The study, published online in the International Journal for the Psychology of Religion, adds to a growing body of evidence that religious “priming” can influence both religious and nonreligious people, Baylor researchers said. Priming occurs when a stimulus such as a verbal or a visual cue — for example, the buildings that were in participants’ line of vision during questioning — influences a response.

The findings are significant in that churches and other buildings affiliated with a religious group are among the most common polling places, said psychologist Jordan LaBouff, Ph.D., lead author for the Baylor study.

“The important finding here is that people near a religious building reported slightly but significantly more conservative social and political attitudes than similar people near a government building,” said co-author Wade Rowatt, Ph.D., associate professor of psychology and neuroscience at Baylor. “In a close election, the place where people vote — a school, a church, a government building — could affect the outcome . For example, a higher percentage of people voting in a church instead of a school might vote for a conservative candidate or proposition.”

He noted that a Stanford University study of an Arizona school funding referendum in 2000 showed that voters polled in schools were more likely to support a state tax increase than were those polled in churches or community centers. That study was published in 2008 in the Proceedings of the National Academy of Science.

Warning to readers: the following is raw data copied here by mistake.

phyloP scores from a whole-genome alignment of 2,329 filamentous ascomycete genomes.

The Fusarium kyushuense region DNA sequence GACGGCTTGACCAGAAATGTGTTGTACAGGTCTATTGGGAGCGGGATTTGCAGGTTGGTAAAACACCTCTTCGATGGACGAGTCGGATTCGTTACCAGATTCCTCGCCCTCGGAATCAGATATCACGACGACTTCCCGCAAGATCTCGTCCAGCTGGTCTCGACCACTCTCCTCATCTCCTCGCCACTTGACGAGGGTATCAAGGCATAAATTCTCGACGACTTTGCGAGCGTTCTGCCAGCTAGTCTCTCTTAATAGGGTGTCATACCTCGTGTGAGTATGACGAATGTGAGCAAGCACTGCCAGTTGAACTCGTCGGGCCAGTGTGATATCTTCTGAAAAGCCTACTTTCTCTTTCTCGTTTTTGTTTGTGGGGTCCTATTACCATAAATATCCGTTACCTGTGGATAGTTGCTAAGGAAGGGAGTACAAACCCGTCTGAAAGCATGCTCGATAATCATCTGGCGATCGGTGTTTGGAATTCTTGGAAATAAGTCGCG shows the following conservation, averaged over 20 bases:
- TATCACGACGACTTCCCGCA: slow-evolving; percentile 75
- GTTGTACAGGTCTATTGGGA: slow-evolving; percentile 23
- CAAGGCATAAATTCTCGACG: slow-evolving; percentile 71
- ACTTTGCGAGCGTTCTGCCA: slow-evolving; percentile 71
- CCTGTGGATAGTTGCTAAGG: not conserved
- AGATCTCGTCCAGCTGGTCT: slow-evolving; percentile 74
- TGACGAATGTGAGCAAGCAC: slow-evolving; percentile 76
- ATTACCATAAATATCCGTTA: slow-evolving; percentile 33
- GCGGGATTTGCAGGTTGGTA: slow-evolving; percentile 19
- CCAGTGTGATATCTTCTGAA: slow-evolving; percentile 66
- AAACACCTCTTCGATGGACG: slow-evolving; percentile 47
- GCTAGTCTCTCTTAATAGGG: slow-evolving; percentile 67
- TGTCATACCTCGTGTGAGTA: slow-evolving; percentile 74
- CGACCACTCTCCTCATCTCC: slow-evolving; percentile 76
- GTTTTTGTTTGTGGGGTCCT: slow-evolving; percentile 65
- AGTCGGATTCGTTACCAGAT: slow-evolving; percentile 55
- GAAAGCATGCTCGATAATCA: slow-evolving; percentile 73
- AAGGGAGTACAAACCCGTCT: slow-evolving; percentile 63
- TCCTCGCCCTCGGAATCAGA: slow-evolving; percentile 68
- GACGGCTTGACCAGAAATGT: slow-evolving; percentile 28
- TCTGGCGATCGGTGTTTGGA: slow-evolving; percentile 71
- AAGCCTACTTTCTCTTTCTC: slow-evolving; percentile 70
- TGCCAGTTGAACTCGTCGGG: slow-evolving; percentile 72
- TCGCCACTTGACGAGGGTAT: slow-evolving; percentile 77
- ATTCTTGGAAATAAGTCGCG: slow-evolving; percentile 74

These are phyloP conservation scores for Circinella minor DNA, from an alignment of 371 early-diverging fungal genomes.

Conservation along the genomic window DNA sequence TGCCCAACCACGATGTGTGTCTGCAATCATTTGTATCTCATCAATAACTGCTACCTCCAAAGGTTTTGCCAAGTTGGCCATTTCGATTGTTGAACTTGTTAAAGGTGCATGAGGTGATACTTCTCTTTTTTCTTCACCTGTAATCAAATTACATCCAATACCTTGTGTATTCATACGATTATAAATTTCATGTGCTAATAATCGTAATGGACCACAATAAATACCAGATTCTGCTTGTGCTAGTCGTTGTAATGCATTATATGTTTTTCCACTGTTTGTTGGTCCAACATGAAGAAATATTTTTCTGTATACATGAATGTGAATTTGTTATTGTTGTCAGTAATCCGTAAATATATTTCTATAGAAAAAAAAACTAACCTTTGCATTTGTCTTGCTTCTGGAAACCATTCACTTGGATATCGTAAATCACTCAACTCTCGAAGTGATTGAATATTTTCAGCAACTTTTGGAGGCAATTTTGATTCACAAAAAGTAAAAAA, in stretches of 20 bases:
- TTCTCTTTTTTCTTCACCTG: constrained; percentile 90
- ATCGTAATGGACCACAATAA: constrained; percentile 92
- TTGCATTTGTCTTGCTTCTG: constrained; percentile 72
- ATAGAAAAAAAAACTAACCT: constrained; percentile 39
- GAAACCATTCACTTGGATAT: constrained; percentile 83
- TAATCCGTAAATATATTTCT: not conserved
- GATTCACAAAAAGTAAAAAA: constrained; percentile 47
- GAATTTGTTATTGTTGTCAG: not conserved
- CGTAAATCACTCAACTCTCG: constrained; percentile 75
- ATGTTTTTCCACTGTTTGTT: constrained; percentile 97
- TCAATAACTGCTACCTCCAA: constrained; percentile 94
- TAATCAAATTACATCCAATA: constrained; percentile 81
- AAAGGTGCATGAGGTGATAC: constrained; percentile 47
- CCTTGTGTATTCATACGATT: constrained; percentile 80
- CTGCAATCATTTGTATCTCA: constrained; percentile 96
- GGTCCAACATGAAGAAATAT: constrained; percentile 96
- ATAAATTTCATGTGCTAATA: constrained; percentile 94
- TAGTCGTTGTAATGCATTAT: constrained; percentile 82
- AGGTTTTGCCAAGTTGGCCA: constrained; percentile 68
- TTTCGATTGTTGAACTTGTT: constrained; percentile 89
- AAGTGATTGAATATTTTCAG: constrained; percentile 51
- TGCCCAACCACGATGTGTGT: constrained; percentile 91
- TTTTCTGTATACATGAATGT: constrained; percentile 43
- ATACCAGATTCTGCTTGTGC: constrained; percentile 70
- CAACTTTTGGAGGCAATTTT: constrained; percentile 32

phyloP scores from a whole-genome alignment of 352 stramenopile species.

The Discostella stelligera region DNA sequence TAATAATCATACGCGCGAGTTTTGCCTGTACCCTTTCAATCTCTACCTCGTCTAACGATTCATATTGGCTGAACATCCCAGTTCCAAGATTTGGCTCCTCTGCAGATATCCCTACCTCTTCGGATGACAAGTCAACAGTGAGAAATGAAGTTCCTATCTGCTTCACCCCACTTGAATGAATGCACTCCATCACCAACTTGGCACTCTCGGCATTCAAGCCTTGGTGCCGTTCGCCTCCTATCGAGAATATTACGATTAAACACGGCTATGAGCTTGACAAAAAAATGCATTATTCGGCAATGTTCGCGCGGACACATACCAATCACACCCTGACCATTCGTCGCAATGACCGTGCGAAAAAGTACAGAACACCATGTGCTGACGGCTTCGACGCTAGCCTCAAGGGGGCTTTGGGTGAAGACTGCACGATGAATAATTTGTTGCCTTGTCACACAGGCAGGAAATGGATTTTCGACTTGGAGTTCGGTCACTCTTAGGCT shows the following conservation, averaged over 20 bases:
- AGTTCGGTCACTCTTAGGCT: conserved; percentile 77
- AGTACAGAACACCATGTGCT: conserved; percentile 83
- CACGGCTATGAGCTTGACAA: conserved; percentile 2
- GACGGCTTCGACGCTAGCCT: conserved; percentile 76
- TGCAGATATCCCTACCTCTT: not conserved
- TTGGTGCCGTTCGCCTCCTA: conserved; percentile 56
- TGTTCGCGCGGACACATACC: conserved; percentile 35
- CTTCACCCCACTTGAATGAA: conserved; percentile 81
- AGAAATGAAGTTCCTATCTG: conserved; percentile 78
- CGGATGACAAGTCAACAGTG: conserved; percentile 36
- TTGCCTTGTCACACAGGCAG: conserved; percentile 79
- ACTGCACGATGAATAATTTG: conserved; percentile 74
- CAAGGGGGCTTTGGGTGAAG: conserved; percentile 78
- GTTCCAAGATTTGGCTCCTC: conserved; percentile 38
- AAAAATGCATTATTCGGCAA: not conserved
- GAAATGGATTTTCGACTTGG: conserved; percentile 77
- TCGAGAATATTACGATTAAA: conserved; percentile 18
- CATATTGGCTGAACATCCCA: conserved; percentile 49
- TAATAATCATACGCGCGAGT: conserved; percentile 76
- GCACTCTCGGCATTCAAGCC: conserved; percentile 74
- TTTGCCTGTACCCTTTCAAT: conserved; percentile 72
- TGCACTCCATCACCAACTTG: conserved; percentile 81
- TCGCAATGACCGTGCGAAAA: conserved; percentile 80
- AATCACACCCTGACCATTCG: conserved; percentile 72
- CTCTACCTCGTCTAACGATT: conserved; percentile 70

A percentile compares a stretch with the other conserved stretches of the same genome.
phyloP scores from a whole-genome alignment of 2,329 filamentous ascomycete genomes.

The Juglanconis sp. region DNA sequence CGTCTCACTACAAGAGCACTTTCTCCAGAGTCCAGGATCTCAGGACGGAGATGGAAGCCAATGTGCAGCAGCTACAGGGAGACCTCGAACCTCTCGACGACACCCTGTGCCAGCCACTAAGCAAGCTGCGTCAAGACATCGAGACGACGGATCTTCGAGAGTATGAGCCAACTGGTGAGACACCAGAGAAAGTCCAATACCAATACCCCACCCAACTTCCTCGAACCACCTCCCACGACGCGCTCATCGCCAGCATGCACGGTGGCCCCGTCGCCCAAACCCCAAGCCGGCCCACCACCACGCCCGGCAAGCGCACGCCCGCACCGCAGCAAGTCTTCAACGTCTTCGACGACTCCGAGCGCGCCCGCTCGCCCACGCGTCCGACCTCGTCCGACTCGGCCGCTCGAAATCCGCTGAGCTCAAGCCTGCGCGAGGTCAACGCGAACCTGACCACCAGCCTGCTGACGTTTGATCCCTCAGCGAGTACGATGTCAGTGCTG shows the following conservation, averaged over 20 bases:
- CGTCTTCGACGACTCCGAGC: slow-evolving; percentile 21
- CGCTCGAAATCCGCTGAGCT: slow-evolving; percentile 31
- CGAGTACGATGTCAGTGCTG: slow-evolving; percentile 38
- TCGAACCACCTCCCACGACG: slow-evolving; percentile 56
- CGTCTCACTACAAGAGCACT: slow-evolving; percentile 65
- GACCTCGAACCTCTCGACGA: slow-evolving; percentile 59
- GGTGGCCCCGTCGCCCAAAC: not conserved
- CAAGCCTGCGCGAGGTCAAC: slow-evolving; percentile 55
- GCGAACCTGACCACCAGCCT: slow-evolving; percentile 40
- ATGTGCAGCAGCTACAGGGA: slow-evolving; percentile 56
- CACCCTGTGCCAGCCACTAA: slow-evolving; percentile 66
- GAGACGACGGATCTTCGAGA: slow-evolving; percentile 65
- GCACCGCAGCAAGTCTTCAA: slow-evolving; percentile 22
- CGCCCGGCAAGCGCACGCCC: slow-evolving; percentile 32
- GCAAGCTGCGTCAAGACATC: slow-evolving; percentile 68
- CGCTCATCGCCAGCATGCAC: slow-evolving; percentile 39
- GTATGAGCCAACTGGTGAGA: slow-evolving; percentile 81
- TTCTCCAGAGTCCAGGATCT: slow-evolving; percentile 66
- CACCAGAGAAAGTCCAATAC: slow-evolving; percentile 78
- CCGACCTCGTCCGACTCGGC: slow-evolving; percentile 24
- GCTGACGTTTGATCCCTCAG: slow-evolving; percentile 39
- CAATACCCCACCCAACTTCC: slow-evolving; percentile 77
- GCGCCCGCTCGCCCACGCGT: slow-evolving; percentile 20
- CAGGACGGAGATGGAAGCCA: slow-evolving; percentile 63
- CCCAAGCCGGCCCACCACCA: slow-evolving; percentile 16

Interesting, to say the least.

The study appears carefully done and controlled, and not the first of its kind. Obviously, it's not likely that a lot of non-church AND non-government building polling places could be found, if we stopped using both, so that's not likely.

However, pushing for or against a certain candidate, referendum issue, etc.? That's different. Private individuals and groups advocating for or against ballot items or candidates probably have some serious food for thought here.

Not that George Lakoff is all right, but this is a bit of "framing."

January 17, 2012

Juan Williams knows who he was sleeping with

It looks like the birds have finally come home to roost for Juan Williams of Faux News, fired by NPR for violating company policy and directives for getting too close to Faux.

In South Carolina's debate last night, Williams asked Newt Gingrich if he didn't think his comments about having students work as janitors at school and other things might seem especially sensitive to minorities. When Newt said no, and Williams asked a follow-up, he got booed like hell.

Too bad, Juan. You could see this ugliness in the GOP, especially its Tea Party wing, when you got cozy with Faux in the first place.

January 15, 2012

JP Morgan Chase's Jaime Dimon says he has a plan to end the housing doldrums. Shorter Dimon: Let the feds do all the regulating, to get those damned state AGs out of the way, then let the feds stop regulating me, but, don't make me responsible!

You expected something different?

Apparently, Joe Nocera did. Via a financial adviser, he looked solely at Dimon's "regulations are too complex" complaint, which probably has some validity, ran with that like he was flogging a straw man and ignored the rest. He does admit that the Dimons of the world will likely game overly complex regulations, but that's about as skeptical as he gets.